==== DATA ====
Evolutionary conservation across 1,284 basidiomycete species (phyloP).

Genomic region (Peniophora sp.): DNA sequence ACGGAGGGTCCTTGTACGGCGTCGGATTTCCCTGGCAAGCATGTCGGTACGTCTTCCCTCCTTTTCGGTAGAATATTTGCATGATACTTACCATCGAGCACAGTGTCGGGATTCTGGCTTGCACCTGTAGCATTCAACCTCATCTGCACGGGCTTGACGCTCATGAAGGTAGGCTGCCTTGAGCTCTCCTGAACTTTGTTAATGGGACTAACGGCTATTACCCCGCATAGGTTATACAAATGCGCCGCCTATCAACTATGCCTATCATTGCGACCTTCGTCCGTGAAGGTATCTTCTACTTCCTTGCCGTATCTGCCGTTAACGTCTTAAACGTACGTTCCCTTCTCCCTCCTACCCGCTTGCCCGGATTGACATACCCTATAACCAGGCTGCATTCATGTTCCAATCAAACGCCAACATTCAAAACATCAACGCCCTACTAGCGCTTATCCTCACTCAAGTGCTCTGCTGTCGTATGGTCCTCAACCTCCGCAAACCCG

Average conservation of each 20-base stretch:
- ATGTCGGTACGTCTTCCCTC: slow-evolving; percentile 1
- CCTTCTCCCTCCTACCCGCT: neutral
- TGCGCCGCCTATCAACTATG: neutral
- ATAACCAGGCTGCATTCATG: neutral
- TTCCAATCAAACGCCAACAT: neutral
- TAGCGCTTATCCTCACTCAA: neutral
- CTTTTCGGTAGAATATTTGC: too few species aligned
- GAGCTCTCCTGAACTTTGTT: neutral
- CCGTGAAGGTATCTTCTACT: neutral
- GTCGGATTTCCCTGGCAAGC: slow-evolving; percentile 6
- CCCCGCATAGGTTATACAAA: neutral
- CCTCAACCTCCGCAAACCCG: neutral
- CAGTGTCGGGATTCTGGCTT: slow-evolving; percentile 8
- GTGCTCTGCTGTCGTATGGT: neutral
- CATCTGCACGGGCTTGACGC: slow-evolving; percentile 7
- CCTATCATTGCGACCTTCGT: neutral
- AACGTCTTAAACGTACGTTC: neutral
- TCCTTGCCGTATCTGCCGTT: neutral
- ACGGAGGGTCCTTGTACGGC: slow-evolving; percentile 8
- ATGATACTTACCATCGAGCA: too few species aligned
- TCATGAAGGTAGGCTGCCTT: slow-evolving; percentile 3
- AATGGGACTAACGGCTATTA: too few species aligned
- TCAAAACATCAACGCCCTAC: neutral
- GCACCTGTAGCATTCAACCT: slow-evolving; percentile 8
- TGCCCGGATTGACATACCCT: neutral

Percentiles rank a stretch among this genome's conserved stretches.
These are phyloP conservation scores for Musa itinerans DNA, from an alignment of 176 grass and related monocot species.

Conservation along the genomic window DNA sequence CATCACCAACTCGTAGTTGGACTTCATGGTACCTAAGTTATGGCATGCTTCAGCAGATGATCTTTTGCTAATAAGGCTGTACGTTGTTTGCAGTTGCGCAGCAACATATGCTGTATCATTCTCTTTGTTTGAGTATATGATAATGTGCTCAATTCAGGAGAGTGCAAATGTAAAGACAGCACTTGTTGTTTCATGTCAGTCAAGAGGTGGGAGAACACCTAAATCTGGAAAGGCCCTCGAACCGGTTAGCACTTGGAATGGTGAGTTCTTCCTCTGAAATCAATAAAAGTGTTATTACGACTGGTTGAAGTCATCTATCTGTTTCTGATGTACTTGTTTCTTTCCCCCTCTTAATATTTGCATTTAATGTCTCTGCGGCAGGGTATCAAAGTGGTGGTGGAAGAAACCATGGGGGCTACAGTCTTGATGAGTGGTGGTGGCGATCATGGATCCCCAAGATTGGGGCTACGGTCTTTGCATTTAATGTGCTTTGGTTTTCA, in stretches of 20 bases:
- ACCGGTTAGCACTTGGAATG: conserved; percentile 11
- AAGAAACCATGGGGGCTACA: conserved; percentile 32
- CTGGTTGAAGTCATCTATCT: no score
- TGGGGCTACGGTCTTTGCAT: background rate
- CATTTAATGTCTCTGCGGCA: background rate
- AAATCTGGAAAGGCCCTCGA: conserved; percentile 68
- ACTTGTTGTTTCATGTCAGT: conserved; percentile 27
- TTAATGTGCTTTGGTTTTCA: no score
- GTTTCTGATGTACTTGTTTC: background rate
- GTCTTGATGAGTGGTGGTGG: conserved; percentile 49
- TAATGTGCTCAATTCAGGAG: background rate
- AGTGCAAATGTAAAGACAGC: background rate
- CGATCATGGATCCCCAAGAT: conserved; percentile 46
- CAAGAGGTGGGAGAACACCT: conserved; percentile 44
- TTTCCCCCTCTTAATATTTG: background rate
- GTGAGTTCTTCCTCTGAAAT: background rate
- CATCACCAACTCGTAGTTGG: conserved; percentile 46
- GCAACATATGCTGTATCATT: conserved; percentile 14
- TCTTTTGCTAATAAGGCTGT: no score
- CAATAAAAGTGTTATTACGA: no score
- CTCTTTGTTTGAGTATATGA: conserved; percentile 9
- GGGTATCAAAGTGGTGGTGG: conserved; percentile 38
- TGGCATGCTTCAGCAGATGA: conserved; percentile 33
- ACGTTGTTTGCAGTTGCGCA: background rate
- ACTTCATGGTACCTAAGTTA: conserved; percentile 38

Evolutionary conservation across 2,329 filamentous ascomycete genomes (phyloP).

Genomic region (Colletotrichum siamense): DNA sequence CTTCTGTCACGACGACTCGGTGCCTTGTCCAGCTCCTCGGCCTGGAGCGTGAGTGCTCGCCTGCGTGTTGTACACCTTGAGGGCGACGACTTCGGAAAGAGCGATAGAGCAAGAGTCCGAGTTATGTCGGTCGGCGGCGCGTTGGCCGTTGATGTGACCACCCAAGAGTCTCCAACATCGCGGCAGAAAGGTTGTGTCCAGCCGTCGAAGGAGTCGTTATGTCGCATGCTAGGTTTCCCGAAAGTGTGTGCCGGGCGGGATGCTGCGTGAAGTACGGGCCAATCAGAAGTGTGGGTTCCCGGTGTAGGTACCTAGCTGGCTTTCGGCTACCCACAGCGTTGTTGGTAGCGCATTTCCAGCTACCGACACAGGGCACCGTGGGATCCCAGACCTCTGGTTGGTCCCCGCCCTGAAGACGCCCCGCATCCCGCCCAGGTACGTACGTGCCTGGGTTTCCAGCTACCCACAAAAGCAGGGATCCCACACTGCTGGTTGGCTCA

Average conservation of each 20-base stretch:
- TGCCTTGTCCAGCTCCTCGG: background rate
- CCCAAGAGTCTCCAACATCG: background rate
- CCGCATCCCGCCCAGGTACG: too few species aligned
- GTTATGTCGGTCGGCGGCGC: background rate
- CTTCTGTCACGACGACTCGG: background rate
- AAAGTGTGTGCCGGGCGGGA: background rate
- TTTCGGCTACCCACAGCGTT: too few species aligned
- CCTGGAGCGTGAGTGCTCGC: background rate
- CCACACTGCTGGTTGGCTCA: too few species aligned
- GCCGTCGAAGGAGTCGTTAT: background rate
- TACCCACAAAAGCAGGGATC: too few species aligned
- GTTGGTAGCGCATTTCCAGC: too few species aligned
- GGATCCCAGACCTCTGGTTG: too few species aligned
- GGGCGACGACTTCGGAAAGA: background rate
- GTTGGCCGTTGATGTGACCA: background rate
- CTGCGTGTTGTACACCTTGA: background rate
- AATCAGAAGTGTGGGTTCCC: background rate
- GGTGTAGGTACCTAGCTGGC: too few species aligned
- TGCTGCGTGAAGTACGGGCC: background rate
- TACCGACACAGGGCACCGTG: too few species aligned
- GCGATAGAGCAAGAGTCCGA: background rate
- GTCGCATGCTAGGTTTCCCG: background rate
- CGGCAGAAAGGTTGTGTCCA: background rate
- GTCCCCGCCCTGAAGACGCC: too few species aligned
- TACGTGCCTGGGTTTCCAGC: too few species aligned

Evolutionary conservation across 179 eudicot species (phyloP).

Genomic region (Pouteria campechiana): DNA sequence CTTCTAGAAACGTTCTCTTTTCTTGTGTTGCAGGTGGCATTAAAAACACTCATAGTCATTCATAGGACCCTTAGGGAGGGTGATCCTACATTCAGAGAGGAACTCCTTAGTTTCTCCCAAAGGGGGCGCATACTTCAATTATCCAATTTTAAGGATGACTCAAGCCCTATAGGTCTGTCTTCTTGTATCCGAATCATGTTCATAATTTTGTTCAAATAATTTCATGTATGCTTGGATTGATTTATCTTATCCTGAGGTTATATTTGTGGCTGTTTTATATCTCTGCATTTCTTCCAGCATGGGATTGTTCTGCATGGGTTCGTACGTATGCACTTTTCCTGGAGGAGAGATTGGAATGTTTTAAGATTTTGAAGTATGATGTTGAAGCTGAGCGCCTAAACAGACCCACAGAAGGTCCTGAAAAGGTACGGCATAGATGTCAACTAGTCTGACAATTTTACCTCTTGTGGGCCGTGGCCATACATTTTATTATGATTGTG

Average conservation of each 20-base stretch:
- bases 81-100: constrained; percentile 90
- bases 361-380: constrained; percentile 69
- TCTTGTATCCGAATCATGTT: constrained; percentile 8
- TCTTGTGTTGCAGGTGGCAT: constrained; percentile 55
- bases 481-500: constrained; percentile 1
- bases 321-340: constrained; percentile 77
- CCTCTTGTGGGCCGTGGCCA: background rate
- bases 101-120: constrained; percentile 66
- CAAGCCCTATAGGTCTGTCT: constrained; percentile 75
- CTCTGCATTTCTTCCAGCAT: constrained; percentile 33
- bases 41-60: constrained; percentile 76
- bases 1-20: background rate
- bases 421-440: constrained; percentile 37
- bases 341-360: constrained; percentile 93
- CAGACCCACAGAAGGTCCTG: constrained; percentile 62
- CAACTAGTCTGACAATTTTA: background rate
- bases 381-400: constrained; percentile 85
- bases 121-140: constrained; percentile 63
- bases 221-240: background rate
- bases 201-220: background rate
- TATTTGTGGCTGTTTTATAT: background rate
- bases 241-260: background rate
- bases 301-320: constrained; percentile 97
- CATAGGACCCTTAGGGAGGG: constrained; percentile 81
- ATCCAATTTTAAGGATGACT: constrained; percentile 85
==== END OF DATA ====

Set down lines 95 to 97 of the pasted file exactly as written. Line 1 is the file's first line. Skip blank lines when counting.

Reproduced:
- bases 101-120: constrained; percentile 66
- CAAGCCCTATAGGTCTGTCT: constrained; percentile 75
- CTCTGCATTTCTTCCAGCAT: constrained; percentile 33